Navajo Nation President Russell Begaye poses with Tara Sweeney, the Trump administration's nominee to serve as the Assistant Secretary for Indian Affairs at the Department of the Interior, in Washington, D.C., onn May 9, 2018. Sweeney awaits confirmation to the post. Photo: Jared King / Navajo Nation Washington Office

Tribes continue to rely on key lawmakers for help with funding

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With few people in their corner in the Trump administration, tribes are once again relying on Congress to fulfill the federal government's trust and treaty responsibilities.

For two years in a row, President Donald Trump has tried to slash funding for the Bureau of Indian Affairs and the Indian Health Service, the two agencies most closely tied to tribal communities. And key lawmakers, Republican and Democrat alike, continue to reject those cuts.

"Be assured that the American Indian and Alaska Native programs will continue to be a non-partisan priority," Rep. Ken Calvert (R-California), the chairman of the House subcommittee that writes the funding bill for the BIA and the IHS, said last Wednesday.

For two days last week, Calvert's panel heard from an impressive slate of Indian Country leaders from every region of the nation. One after one, they stressed the need for adequate health, education, social service and other funds in their communities.

Indianz.Com on SoundCloud: American Indian/Alaska Native Public Witnesses May 9, 2018 AM Session

"Please reject the proposed 27 percent cut for the Indian Child Welfare Act," said Deana M. Bovee, the chairwoman of the Susanville Indian Rancheria, based in California. The reduction is contained in Trump's fiscal year 2019 budget request for the BIA.

"We estimate that we have an unmet need of over 300 percent and and increase is needed to meet the minimum ICWA- related needs for our tribal children and families," Bovee continued, noting that her tribe handles an average of 12 Indian Child Welfare Act cases a month.

And as tribes outlined their priorities, many were more than willing to give credit where credit is due. With the most recent #Omnibus spending package, which became law in March, they said the legislative branch keeps delivering for Indian Country.

"The increases, categorically across the board, made a big difference and brought a lot of smiles across Indian Country," observed Ron Allen, the longtime chairman of the Jamestown S'Klallam Tribe, based in Washington state.

"We're very appreciative of it," Allen said.

Indianz.Com on SoundCloud: American Indian/Alaska Native Public Witnesses May 9, 2018 PM Session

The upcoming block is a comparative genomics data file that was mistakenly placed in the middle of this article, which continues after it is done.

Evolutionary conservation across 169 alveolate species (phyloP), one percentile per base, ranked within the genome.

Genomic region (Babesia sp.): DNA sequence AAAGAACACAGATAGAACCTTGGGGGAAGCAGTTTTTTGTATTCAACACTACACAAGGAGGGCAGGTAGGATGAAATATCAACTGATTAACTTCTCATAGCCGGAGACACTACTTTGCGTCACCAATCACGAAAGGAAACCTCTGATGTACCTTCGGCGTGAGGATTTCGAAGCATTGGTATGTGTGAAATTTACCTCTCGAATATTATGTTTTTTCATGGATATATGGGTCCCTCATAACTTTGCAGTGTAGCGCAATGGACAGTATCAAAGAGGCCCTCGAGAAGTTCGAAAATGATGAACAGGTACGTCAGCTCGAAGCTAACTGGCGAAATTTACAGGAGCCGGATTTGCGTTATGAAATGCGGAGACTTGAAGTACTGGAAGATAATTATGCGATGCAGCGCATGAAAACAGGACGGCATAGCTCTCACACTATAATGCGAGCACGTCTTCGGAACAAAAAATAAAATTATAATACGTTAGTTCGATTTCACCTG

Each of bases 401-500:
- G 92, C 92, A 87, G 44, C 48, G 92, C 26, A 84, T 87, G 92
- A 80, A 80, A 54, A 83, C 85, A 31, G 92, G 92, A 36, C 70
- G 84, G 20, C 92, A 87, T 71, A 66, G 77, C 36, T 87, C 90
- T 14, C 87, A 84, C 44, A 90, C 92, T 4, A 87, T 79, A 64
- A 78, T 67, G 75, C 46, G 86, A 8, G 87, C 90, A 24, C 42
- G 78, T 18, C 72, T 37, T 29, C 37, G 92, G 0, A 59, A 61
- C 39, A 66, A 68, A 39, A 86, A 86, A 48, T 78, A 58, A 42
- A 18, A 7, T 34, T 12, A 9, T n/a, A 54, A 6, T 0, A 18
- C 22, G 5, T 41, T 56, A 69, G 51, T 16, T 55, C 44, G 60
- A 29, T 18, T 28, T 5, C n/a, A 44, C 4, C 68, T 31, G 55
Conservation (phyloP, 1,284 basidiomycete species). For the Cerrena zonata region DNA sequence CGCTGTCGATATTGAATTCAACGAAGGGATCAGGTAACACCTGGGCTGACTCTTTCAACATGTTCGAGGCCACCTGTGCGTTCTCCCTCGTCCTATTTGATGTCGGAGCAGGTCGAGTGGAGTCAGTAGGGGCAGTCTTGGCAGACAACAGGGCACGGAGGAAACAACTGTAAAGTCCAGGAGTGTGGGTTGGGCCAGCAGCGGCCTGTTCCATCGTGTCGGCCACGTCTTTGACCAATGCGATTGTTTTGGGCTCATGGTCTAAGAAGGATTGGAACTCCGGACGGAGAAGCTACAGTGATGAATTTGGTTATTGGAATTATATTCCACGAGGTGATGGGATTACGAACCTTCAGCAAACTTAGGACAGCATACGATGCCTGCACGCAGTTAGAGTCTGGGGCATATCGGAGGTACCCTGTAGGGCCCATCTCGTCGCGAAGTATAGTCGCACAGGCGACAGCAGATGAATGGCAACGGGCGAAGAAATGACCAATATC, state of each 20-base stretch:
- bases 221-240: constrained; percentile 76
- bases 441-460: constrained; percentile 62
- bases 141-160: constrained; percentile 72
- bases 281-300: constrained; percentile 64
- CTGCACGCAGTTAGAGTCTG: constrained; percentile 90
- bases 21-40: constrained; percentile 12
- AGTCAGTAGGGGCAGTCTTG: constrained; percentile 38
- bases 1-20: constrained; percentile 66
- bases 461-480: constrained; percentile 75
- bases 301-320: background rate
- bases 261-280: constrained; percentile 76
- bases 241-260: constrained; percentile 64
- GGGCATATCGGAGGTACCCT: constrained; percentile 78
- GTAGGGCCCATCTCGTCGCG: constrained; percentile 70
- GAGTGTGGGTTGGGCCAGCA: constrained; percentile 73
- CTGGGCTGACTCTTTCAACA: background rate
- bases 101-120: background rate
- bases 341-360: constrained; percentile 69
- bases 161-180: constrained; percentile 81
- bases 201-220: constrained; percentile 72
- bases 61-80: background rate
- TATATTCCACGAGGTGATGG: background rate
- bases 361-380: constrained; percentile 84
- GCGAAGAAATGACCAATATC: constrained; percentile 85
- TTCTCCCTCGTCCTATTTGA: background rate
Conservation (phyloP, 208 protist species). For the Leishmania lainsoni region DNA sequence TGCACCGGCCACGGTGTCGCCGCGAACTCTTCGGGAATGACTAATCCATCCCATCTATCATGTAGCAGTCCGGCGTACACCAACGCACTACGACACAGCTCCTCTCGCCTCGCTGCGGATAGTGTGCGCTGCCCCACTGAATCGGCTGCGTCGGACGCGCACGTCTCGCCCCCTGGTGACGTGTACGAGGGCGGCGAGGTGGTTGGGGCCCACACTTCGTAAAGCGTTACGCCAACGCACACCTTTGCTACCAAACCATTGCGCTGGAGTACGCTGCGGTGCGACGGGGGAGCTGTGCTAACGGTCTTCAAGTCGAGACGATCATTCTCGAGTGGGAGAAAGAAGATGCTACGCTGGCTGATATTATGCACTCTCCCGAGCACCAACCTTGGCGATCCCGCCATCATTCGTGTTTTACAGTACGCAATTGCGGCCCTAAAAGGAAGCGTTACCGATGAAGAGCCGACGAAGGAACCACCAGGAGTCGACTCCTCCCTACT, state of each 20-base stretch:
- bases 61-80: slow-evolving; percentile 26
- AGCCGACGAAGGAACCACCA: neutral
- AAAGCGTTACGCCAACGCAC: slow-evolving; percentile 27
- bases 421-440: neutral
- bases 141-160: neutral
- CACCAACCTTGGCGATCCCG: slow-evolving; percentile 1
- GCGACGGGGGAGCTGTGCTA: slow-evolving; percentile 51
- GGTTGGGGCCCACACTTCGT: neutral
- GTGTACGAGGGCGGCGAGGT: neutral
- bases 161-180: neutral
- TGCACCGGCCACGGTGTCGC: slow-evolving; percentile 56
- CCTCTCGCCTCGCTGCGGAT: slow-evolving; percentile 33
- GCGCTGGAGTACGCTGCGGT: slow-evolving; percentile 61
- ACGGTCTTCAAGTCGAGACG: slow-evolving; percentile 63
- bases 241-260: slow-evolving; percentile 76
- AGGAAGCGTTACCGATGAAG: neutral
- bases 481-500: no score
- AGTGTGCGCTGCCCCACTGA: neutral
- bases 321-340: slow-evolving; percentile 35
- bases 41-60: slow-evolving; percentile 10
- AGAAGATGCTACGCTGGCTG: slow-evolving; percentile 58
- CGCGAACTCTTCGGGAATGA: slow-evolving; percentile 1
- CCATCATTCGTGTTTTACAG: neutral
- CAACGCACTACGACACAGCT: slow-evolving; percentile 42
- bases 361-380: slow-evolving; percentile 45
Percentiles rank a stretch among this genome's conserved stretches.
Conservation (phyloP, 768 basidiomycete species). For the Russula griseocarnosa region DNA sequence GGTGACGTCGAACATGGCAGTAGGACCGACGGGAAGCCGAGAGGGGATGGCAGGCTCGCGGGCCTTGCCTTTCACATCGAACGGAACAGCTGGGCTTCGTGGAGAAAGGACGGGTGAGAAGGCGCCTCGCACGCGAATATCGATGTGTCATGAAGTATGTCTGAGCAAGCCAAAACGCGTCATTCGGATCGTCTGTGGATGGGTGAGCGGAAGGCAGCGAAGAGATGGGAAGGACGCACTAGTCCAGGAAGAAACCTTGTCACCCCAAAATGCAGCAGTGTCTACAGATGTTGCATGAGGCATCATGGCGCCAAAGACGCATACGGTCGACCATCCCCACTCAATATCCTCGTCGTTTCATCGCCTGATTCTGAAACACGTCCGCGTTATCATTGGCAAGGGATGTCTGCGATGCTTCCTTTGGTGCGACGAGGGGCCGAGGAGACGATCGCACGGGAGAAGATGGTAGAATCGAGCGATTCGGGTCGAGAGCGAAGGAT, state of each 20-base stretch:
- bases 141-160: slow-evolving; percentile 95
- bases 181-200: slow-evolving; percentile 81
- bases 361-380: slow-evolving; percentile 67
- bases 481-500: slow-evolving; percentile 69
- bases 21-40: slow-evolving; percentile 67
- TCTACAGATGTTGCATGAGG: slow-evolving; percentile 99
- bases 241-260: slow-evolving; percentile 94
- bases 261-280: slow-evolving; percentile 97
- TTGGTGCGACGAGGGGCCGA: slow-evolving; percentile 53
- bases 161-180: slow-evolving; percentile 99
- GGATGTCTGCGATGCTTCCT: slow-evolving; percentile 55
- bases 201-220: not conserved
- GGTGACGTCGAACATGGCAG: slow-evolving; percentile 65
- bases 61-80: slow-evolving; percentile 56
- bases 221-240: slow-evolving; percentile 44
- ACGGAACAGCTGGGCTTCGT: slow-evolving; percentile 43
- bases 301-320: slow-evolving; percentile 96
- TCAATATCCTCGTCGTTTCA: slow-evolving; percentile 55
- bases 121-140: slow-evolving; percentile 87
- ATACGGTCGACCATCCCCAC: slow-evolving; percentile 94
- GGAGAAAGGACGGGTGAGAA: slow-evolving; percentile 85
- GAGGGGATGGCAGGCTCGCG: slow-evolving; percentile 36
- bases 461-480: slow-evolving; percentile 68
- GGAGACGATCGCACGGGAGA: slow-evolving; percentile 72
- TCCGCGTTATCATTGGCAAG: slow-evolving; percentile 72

The release of the fiscal year 2019 appropriations bill for the BIA, the IHS and other key agencies is bound to bring more of those smiles. After dozens of Indian Country leaders made their case to the subcommittee on Wednesday and Thursday, lawmakers and their staffs quickly got to work on the draft package, which they unveiled late Monday afternoon.

The bill, as currently written, provides $3.1 billion for the BIA, a figure that represents a complete rebuke to Trump. He sought to cut more than $450 million from the agency with his 2019 budget request.

The measure also provides $5.9 billion for the IHS. That represents a whopping $370 million increase above current levels and, again, it's more than Trump was seeking for the agency.

"Rest assured, this committee will keep our treaty obligations," Calvert said during the tribal testimony last week.

"I know we get recommendations from folks down the street," he added, referring to the White House, "but we'll work together and work this out and I'm sure we'll have a positive outcome."

American Indian/Alaska Native Public Witnesses May 10, 2018 AM Session

Despite the work of Calvert's panel, Indian Country can't be guaranteed that the funding bill will become law before the start of fiscal year 2019 on October 1. That's because Congress, as a whole, hasn't been able to pass an Interior appropriations measure in more than a decade.

Instead, lawmakers have resorted to the massive and lengthy omnibus measures. The last one clocked in at 2,232 pages and Trump threw a tantrum after it was presented to him for his signature.

"I say to Congress: I will never sign another bill like this again. I’m not going to do it again," Trump said back in March. "Nobody read it."

Even though Trump signed the measure, he later threatened to rescind some of the 2019 spending increases, an idea quickly shot down by lawmakers from both parties. He has since sent a different budget proposal to Capitol Hill, though the Congressional Budget Office has said it won't save as much as the White House has anticipated.

The draft 2019 Interior bill, for the record, comes in at 144 pages.

The next step for the bill is a subcommittee markup, which is taking place late Tuesday afternoon. The House Committee on Appropriations is then expected to approve the bill in June, with the hopes of getting it passed in the House before the end of the summer.

House Committee on Appropriations Notice:
Subcommittee Markup - FY 2019 Interior, Environment, and Related Agencies Appropriations Bill (May 15, 2018)

Relevant Documents:
Press Release: Appropriations Committee Releases Fiscal Year 2019 Interior and Environment Bill | Draft Fiscal Year 2019 Interior and Environment Bill

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